In order to ensure a balance between compliance and efficiency, all quality endeavors should be based on the concept of risk versus effort.The FDA actively promotes a risk-based approach.

Risk assessments are used to determine the regulatory status of a system or software, and to identify gaps.Identified gaps are used to determine necessary mitigation, such as the level of validation testing or the need for procedural documentation.

A fully validation and compliant product will appeal to a potential customer; a compliant vendor translates to less validation effort for the client.

Software Development Life Cycle

The key to maintaining control over any system or software and its associated data is a thorough, efficient, enforced software development life cycle (SDLC) process.

The SDLC defines every possible stage for the system, including planning, design, testing, implementation, feedback, and the ongoing process for changes and maintenance.

There are multiple types of approaches for SDLC management, such as waterfall or Agile. The approach chosen should best match the needs of the organization and the nature of the system and how it is managed.

Change and Configuration Management

In conjunction with a defined SDLC, change and configuration management ensure long-term integrity for the system and its associated data and documentation.

Configuration Management is the practice of handling changes systematically so that a system maintains its integrity over time. This includes establishing and maintaining consistency of a system’s performance, attributes, and management throughout its life.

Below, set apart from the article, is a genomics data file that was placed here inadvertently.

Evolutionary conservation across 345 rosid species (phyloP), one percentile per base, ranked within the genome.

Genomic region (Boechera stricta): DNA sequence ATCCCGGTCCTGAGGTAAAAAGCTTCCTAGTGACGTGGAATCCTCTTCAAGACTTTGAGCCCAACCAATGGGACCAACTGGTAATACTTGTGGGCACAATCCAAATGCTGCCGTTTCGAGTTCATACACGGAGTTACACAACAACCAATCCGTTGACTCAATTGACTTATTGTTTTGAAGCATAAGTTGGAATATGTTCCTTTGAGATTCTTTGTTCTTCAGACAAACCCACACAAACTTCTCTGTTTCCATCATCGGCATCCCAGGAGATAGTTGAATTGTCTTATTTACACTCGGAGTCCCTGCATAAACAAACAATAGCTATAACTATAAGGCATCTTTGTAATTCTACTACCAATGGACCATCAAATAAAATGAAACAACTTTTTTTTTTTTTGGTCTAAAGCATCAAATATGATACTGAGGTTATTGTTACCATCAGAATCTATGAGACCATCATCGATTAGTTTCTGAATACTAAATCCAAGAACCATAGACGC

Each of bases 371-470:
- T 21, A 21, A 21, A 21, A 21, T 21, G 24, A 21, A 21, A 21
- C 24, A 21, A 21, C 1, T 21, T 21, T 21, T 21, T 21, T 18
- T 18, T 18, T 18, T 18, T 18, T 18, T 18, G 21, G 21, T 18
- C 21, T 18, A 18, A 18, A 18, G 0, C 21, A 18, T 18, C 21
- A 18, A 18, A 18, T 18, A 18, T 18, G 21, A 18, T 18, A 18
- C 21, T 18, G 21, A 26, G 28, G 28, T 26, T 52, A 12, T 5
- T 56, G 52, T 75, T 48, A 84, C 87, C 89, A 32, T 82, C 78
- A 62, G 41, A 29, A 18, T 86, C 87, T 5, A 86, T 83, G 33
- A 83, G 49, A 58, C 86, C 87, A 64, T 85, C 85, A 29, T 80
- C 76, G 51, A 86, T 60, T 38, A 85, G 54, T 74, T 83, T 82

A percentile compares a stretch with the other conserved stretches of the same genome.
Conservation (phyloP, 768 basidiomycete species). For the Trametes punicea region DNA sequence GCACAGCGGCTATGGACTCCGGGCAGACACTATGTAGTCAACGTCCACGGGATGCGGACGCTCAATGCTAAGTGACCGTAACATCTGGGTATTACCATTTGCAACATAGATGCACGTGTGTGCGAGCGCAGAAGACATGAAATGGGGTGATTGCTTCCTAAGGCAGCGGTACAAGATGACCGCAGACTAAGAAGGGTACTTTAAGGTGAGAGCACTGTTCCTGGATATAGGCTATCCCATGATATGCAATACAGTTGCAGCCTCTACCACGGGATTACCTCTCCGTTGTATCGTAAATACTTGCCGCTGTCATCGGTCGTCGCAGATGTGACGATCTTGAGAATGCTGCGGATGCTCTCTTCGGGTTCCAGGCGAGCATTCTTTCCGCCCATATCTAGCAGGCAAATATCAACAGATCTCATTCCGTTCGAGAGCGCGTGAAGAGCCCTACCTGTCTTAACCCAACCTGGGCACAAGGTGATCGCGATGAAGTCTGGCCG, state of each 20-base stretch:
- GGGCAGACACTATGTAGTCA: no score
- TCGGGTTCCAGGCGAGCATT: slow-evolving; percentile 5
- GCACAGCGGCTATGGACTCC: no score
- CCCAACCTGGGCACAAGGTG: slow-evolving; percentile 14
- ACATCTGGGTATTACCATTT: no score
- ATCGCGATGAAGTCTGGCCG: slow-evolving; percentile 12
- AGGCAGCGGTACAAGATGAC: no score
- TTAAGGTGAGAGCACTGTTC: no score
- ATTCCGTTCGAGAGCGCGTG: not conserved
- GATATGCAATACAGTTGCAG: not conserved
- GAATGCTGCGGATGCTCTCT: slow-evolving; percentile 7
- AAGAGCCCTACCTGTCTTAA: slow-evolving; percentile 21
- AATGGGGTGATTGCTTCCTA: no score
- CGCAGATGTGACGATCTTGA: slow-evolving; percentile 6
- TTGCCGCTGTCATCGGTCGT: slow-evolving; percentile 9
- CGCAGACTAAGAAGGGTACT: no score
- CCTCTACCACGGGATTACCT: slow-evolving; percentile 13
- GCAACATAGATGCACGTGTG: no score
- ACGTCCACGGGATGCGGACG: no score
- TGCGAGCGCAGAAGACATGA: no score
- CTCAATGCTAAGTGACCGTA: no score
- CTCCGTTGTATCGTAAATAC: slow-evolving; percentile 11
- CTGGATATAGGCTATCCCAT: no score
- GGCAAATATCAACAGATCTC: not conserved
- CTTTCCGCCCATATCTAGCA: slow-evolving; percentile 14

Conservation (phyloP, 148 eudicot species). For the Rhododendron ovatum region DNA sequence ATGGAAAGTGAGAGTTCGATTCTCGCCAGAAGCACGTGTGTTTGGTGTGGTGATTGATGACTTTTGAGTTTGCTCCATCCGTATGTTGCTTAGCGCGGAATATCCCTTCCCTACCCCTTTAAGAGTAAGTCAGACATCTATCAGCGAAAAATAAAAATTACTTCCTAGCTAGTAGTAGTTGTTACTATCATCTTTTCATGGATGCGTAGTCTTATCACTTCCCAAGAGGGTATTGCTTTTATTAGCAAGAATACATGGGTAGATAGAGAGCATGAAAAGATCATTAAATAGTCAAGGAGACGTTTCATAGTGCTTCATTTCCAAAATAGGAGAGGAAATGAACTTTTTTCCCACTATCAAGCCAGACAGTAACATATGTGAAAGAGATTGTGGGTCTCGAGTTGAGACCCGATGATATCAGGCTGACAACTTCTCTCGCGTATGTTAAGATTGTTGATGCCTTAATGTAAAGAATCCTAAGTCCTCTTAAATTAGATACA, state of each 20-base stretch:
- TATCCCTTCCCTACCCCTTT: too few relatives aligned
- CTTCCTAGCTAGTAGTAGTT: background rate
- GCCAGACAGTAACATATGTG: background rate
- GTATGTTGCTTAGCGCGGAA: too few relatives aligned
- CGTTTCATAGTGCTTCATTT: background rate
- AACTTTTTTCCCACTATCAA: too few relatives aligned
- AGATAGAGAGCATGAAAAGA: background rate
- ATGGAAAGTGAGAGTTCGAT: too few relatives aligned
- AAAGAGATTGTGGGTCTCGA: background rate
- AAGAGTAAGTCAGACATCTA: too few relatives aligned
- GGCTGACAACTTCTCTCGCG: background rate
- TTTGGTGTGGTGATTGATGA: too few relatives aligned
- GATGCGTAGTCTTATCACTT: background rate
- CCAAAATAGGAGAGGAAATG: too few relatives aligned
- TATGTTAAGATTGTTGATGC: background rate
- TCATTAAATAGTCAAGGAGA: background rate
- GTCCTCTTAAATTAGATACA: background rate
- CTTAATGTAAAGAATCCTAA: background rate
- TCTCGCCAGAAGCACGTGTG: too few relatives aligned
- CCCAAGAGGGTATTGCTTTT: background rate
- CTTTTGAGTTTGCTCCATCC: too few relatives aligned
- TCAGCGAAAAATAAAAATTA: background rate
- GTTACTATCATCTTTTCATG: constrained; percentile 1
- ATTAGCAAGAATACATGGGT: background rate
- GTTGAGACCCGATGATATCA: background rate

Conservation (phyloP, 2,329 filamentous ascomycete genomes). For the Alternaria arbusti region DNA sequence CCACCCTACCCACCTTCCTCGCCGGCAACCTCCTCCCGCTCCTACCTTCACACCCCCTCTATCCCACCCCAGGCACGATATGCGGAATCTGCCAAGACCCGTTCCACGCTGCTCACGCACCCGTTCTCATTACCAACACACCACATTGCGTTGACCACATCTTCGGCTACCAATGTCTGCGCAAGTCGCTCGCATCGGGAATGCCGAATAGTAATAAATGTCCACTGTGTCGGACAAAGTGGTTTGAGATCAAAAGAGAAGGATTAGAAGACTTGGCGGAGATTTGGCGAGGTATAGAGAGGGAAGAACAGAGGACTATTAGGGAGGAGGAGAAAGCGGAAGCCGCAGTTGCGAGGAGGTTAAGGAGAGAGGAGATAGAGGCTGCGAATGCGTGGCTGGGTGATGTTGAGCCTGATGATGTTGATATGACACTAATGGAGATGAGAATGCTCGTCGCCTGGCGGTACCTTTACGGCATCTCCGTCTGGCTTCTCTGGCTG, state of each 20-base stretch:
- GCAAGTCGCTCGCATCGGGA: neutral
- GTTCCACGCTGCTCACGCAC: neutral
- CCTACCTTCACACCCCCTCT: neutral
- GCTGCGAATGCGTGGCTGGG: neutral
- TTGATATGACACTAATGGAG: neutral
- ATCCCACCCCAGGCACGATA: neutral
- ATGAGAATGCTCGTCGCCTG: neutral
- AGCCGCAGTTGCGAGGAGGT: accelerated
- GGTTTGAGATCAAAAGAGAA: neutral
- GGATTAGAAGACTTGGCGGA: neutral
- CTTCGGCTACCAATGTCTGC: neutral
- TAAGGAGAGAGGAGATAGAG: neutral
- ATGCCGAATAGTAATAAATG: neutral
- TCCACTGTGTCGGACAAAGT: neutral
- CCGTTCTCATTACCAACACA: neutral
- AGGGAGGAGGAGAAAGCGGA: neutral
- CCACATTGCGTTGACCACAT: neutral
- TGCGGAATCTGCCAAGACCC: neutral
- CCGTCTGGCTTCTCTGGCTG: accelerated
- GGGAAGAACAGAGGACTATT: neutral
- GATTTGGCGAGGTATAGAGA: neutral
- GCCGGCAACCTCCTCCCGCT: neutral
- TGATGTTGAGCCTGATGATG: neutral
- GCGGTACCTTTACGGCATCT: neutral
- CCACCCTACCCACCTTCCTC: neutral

Change Management is a process used to ensure that changes to the system are consistently introduced, approved, performed, testing, and documented throughout the life of the system.

Computer System Validation

Computer Systems Validation (CSV) is a subset of the Quality Program. It is the process for proving and documenting that a system functions as intended.

CSV refers to both the practice of performing validation activities and the set of documentation produced.

  • Planning
  • Requirements
  • Design
  • Testing
  • Supporting Documentation
  • Periodic Reviews

CSV is typically introduced before a new system or software is created, and validation activities are performed as the system is developed. The practice of performing “reverse” CSV on an existing system is called Remediation.

Audits

Audits may come at any time from a variety of sources.

Regulatory agencies may audit an organization at any time to assess compliance to regulatory requirements, adherence to internal policies and procedures, product quality, or integrity of data, privacy information.

Potential or existing clients may request an audit in order to determine or ensure that the product meets their needs.

Audit preparedness is essential for any organization. Internal audits should be established and performed on a regular basis, for the dual purposes of being ready for an external audit and for helping to ensure that the Quality Program is accurate, current, and enforced.

Clients in the life sciences industries expect a vendor to be prepared for auditing.

Record and Document Management

The management of official documents is essential to Quality Compliance.

The Quality Program must include a definition of all record and documentation types and how they are created, updated, approved, stored, maintained, disposed, archived, and retrieved.

Each record/document type must have a defined retention period based on regulatory and/or company requirements.

Physical and logical security must be defined for all record and document types, including access restriction and protection from destruction or deletion.

Policies and Procedures

Formally approved policies and procedures form the backbone of the Quality Program. Policies define an organization’s approach to quality and set forth standards for excellence. Procedures describe how these standards will be achieved.

Polices and Procedures should address the following at a minimum:

  • Quality Policy
  • Risk Management
  • Software Development Life Cycle
  • Document Management
  • Change and Configuration Management
  • Computer System Validation
  • Training
  • Vendor Management
  • Audit Preparedness

IT and Infrastructure Standards and Management